In the middle of the long season Feast of the Holy Spirit site – one of the most exuberant on the face of the earth – we are forced to give way to caravans of horsemen dressed in the equestrian fashion of two or three centuries ago.

On the other side of Almas, right in the middle of Avenida Beira-Rio, we come across a fierce battle: t-shirts against bare torsos, on the irregular street opposite Beco da Cadeia.

Peladinha in Pirenópolis, Goiás, Brazil

A peladinha on the edge of the Rio das Almas

The Religious and Social Core of the Church of Nª Srª do Rosário

We go to Rua do Rosário, the city's way of faith that leads to the Church of Nª Senhora do Rosário, the first and largest religious building in the State of Goiás.

This church was built between 1732 and 1736, at the height of the gold abundance.

It was presented with such sumptuousness that, taking into account the parameters of the region, it began to be seen as a true cathedral.

Church of Nossa Senhora do Rosário, Pirenópolis, Goiás, Brazil

The façade of the church of Nª Srª do Rosário accompanied by its buritis palm trees

It marked – as it still does – the geographical and social center of the city, to which the divine duo of large buritis palm trees that almost form part of the façade contribute.

There we see the masts almost as high as the buritis that bear the banners of the Feast of the Holy Spirit. There, masses after masses are held, weddings, baptisms, communions, musical rehearsals and many other events.

There we admired the spontaneous theater of the shadows of believers watching a distant fireworks display.

Between the spotlights and the white walls of the church, and the participants in an eminent procession that soon disappears into the resplendent, somewhat extraterrestrial gold of the nave.

Shadow of believers from Pirenópolis, Goiás, Brazil

Spotlight casts shadows of the faithful against the Church of Nª Srª do Rosário

Born of the gold diverted to the Goyás

 The festival that gave rise to the blessed Pirenópolis of our days resulted from the determination of Portuguese bandeirantes:

Amaro Leite, Urbano do Couto Menezes, the latter, companion of Bartolomeu Bueno da Silva, son of a Portuguese bandeirante of the same name.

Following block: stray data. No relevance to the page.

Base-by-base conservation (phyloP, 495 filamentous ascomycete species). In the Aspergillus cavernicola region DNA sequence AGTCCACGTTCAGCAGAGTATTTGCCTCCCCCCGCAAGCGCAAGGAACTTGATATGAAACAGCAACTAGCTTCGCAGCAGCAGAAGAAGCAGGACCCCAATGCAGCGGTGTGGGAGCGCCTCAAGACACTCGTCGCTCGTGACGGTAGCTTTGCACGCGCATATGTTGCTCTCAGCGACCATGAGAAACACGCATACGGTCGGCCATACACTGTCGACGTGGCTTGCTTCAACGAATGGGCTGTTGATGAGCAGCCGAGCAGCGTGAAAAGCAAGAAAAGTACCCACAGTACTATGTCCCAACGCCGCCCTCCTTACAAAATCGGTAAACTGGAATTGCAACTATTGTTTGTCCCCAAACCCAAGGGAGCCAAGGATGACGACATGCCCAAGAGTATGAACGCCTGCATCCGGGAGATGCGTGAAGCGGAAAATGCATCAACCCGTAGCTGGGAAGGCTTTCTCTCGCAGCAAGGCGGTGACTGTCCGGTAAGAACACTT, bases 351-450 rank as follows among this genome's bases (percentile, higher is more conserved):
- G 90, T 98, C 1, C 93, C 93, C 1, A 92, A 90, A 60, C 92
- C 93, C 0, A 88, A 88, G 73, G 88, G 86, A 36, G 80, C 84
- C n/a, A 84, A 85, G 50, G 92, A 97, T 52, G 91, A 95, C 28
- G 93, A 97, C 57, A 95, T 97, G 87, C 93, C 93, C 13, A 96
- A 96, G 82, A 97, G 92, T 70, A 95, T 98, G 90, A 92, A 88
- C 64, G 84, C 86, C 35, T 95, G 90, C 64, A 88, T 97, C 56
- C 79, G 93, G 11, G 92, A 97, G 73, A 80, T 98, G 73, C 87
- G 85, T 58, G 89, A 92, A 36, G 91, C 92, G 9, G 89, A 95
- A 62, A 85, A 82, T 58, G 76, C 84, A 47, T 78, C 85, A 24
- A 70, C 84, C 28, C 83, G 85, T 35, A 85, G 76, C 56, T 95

Bartolomeu Bueno da Silva, father, was the author of so many atrocities committed against the Goyas that this group of indigenous people called him the anhanguera, old devil, in your dialect.

Bartolomeu da Silva – his son – obtained from the governor of the Province of São Paulo the concession of the territory of the goyas around Meia-Ponte.

This is how the area became known after a flood from the Almas River destroyed half of the bridge that allowed it to cross.

Equine bath in Rio das Almas, Pirenópolis, Goiás, Brazil

Boys and some horses bathe in the Almas river, right next to the Carmo bridge.

The Profitable Gold of Souls

In return, the governor demanded that the gold mines be exploited by the Portuguese. To fulfill it, the anhanguera son – meanwhile installed in Vila Boa (today, Goiás Velho)  - land of the writer Cora Coralina – Manuel Rodrigues Tomar was tasked with founding a camp.

Prospecting followed. Along the Rio das Almas, gold appeared in large quantities.

He made several Portuguese settlers millionaires. He financed the expansion of the village of Minas de Nossa Senhora do Rosário da Meia Ponte, and the construction of four churches.

Meia Ponte gained an unexpected civilizational boost.

And it began to compete with Vila Boa for the status of wealthiest city in the state of Goiás. This was the case until 1800.

Golden colonial street in Pirenópolis, Goiás, Brazil

Piri lighting in golden tones that match the Gold Cycle that gave rise to the city

The Inevitable Financial Decline of Pirenópolis

At the turn of the 19th century, gold was already scarce. Goiás' commercial routes began to focus on another neighbor, Anápolis. Many of the inhabitants emigrated.

Ninety years later, Meia Ponte was renamed Pirenópolis.

Piri only recovered from the doldrums after 1960. First, with the almost messianic construction of Brasilia, lacking raw materials, in particular the abundant quartzite around Pirenópolis.